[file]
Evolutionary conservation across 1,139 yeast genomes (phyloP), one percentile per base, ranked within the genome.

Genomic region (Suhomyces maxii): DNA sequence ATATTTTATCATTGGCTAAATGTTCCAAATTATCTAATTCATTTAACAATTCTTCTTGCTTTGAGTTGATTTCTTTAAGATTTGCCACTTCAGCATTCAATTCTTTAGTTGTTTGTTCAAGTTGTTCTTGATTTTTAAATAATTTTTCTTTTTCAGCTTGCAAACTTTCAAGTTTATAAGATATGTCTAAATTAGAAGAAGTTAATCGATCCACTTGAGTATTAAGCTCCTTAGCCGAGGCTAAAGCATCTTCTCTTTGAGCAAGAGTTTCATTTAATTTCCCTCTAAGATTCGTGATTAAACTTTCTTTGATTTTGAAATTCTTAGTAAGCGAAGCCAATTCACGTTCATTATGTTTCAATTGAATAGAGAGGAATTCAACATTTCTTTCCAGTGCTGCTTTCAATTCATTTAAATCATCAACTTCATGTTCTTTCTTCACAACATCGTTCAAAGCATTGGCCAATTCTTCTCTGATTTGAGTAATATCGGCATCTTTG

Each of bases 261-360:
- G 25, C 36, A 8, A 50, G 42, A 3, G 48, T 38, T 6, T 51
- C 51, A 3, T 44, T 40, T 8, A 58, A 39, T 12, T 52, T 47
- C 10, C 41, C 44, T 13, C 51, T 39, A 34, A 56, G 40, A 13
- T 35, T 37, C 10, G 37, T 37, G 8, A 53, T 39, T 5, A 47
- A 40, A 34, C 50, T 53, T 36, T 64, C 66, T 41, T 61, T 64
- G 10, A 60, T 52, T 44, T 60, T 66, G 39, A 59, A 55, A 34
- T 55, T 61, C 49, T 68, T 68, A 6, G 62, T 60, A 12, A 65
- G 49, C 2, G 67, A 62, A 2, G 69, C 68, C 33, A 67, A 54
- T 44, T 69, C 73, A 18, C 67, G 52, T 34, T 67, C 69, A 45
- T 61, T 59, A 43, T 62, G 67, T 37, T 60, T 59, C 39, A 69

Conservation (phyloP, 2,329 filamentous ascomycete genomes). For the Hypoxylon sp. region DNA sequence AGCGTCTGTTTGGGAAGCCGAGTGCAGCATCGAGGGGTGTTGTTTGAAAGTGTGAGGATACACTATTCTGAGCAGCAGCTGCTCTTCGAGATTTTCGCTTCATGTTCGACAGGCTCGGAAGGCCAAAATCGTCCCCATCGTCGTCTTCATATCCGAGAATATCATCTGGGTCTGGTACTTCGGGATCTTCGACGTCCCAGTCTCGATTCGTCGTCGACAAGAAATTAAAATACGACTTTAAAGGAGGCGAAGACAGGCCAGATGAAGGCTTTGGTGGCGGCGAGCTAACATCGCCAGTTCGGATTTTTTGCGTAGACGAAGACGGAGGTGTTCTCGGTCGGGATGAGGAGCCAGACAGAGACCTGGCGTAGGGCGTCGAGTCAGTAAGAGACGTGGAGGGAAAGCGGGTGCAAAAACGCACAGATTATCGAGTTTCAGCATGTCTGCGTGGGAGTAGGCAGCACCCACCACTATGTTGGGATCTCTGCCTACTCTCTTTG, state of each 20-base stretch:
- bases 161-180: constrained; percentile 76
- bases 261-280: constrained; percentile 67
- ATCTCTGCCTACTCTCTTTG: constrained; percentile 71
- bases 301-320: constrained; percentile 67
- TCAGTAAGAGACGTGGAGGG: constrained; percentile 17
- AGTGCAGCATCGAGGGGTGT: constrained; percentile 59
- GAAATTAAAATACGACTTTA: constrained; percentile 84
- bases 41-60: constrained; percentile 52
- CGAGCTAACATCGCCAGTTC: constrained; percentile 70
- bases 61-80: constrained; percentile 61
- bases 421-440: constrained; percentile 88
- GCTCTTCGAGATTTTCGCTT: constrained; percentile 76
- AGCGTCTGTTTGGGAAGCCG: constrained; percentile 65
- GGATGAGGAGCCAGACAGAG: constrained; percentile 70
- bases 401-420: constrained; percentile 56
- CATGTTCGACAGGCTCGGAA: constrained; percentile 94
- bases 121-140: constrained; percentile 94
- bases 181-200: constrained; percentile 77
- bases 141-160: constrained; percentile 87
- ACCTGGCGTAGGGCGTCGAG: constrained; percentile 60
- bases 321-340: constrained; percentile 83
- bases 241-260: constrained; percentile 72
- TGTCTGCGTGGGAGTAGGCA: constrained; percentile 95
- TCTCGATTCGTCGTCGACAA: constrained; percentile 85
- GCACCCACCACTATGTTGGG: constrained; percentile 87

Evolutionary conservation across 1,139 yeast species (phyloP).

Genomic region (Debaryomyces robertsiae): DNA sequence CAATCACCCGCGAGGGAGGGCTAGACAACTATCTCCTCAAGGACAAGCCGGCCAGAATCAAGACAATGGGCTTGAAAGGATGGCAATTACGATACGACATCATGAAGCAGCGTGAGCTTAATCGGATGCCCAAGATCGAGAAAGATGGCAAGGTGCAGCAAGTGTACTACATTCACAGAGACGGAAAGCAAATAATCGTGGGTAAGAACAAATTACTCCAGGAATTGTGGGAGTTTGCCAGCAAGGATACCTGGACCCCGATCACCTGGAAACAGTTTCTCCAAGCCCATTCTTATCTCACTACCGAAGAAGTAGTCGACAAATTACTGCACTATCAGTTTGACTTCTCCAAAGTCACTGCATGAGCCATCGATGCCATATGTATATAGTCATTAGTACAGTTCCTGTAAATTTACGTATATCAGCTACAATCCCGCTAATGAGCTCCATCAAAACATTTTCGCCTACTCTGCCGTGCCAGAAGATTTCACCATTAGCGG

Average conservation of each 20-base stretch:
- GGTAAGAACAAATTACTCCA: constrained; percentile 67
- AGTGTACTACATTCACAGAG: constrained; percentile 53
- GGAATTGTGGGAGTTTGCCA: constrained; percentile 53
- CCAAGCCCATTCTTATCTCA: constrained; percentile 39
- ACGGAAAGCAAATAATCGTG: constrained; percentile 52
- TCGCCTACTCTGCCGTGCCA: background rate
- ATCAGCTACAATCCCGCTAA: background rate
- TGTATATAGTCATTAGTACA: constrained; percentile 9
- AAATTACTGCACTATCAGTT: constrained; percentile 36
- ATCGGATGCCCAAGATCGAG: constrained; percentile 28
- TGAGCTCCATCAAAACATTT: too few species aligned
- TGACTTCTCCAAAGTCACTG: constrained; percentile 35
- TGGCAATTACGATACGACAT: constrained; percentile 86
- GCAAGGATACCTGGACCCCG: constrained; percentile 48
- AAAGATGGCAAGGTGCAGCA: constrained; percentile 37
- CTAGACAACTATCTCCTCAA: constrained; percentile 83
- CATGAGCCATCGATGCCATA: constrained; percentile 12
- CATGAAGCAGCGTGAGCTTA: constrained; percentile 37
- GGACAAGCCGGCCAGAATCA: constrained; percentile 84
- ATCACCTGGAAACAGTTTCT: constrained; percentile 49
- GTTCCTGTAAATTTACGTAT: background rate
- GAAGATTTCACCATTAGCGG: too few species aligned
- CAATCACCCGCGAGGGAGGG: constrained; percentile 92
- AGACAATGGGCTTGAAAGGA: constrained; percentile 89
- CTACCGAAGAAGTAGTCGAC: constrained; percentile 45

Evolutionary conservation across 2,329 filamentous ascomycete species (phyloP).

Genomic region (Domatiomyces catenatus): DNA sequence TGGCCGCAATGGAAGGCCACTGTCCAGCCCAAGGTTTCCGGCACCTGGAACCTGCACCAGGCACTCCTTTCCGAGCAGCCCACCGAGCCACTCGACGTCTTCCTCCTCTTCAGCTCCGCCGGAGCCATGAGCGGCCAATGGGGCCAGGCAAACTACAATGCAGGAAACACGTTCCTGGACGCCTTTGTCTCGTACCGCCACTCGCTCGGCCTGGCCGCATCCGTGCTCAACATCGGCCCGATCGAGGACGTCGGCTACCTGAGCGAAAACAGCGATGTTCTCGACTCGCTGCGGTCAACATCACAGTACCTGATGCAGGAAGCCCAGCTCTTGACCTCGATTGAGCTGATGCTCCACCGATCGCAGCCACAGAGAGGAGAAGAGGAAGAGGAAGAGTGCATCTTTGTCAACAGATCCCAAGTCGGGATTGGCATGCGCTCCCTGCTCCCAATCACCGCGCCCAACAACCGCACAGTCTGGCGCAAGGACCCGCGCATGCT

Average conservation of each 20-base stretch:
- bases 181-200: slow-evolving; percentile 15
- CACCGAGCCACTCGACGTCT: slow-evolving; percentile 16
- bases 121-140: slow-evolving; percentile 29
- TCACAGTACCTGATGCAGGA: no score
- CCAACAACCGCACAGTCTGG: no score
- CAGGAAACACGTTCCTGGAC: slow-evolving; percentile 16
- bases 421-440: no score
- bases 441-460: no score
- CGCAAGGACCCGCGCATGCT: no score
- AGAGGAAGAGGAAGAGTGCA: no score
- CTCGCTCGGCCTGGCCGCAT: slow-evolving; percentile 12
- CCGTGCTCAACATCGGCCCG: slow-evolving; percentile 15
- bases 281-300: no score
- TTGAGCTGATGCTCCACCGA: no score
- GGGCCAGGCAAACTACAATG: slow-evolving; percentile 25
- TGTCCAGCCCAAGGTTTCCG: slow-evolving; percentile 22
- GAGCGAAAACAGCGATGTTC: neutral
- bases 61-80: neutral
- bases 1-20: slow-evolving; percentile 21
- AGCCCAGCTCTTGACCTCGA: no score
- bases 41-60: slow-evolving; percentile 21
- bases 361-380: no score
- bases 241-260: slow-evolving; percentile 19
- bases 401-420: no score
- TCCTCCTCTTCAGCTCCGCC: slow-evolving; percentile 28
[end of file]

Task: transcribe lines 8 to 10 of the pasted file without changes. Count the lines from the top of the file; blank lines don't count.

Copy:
- A 40, A 34, C 50, T 53, T 36, T 64, C 66, T 41, T 61, T 64
- G 10, A 60, T 52, T 44, T 60, T 66, G 39, A 59, A 55, A 34
- T 55, T 61, C 49, T 68, T 68, A 6, G 62, T 60, A 12, A 65